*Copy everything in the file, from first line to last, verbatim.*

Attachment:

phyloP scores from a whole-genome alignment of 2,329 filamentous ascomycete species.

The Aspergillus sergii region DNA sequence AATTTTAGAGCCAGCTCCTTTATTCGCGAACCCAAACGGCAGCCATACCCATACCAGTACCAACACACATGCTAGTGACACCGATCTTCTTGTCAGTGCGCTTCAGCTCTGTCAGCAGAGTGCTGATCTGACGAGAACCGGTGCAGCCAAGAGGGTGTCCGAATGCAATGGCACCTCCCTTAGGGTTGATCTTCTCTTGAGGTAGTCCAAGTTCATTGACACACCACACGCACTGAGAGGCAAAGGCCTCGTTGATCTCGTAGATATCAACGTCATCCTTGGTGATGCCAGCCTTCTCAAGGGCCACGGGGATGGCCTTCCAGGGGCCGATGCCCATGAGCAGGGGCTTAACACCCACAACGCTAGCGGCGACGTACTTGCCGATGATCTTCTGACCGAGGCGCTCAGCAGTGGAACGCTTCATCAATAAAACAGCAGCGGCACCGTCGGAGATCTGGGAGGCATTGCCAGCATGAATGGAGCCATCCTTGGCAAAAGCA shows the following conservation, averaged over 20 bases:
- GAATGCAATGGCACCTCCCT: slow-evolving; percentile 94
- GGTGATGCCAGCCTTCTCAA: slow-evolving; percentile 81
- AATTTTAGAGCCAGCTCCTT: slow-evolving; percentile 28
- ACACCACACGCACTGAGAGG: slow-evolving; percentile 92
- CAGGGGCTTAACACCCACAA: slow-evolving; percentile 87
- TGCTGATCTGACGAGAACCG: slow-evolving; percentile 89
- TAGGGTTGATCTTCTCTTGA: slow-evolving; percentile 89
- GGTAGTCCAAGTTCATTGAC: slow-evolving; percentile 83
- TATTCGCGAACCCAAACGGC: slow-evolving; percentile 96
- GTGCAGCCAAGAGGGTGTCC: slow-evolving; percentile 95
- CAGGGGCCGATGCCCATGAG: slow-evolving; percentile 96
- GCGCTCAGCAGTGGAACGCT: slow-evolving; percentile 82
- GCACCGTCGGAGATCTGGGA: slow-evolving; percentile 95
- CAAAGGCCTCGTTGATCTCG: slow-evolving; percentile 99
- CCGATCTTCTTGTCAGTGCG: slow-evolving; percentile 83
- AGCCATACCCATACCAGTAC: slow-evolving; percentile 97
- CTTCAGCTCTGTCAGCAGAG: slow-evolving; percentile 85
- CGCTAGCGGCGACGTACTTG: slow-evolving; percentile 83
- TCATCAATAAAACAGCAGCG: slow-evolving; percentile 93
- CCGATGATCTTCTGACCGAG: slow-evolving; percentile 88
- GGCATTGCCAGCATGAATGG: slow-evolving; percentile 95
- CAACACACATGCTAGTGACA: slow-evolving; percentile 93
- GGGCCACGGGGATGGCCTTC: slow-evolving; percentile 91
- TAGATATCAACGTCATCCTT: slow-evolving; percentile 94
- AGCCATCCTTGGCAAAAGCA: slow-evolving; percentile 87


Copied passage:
phyloP scores from a whole-genome alignment of 2,329 filamentous ascomycete species.

The Aspergillus sergii region DNA sequence AATTTTAGAGCCAGCTCCTTTATTCGCGAACCCAAACGGCAGCCATACCCATACCAGTACCAACACACATGCTAGTGACACCGATCTTCTTGTCAGTGCGCTTCAGCTCTGTCAGCAGAGTGCTGATCTGACGAGAACCGGTGCAGCCAAGAGGGTGTCCGAATGCAATGGCACCTCCCTTAGGGTTGATCTTCTCTTGAGGTAGTCCAAGTTCATTGACACACCACACGCACTGAGAGGCAAAGGCCTCGTTGATCTCGTAGATATCAACGTCATCCTTGGTGATGCCAGCCTTCTCAAGGGCCACGGGGATGGCCTTCCAGGGGCCGATGCCCATGAGCAGGGGCTTAACACCCACAACGCTAGCGGCGACGTACTTGCCGATGATCTTCTGACCGAGGCGCTCAGCAGTGGAACGCTTCATCAATAAAACAGCAGCGGCACCGTCGGAGATCTGGGAGGCATTGCCAGCATGAATGGAGCCATCCTTGGCAAAAGCA shows the following conservation, averaged over 20 bases:
- GAATGCAATGGCACCTCCCT: slow-evolving; percentile 94
- GGTGATGCCAGCCTTCTCAA: slow-evolving; percentile 81
- AATTTTAGAGCCAGCTCCTT: slow-evolving; percentile 28
- ACACCACACGCACTGAGAGG: slow-evolving; percentile 92
- CAGGGGCTTAACACCCACAA: slow-evolving; percentile 87
- TGCTGATCTGACGAGAACCG: slow-evolving; percentile 89
- TAGGGTTGATCTTCTCTTGA: slow-evolving; percentile 89
- GGTAGTCCAAGTTCATTGAC: slow-evolving; percentile 83
- TATTCGCGAACCCAAACGGC: slow-evolving; percentile 96
- GTGCAGCCAAGAGGGTGTCC: slow-evolving; percentile 95
- CAGGGGCCGATGCCCATGAG: slow-evolving; percentile 96
- GCGCTCAGCAGTGGAACGCT: slow-evolving; percentile 82
- GCACCGTCGGAGATCTGGGA: slow-evolving; percentile 95
- CAAAGGCCTCGTTGATCTCG: slow-evolving; percentile 99
- CCGATCTTCTTGTCAGTGCG: slow-evolving; percentile 83
- AGCCATACCCATACCAGTAC: slow-evolving; percentile 97
- CTTCAGCTCTGTCAGCAGAG: slow-evolving; percentile 85
- CGCTAGCGGCGACGTACTTG: slow-evolving; percentile 83
- TCATCAATAAAACAGCAGCG: slow-evolving; percentile 93
- CCGATGATCTTCTGACCGAG: slow-evolving; percentile 88
- GGCATTGCCAGCATGAATGG: slow-evolving; percentile 95
- CAACACACATGCTAGTGACA: slow-evolving; percentile 93
- GGGCCACGGGGATGGCCTTC: slow-evolving; percentile 91
- TAGATATCAACGTCATCCTT: slow-evolving; percentile 94
- AGCCATCCTTGGCAAAAGCA: slow-evolving; percentile 87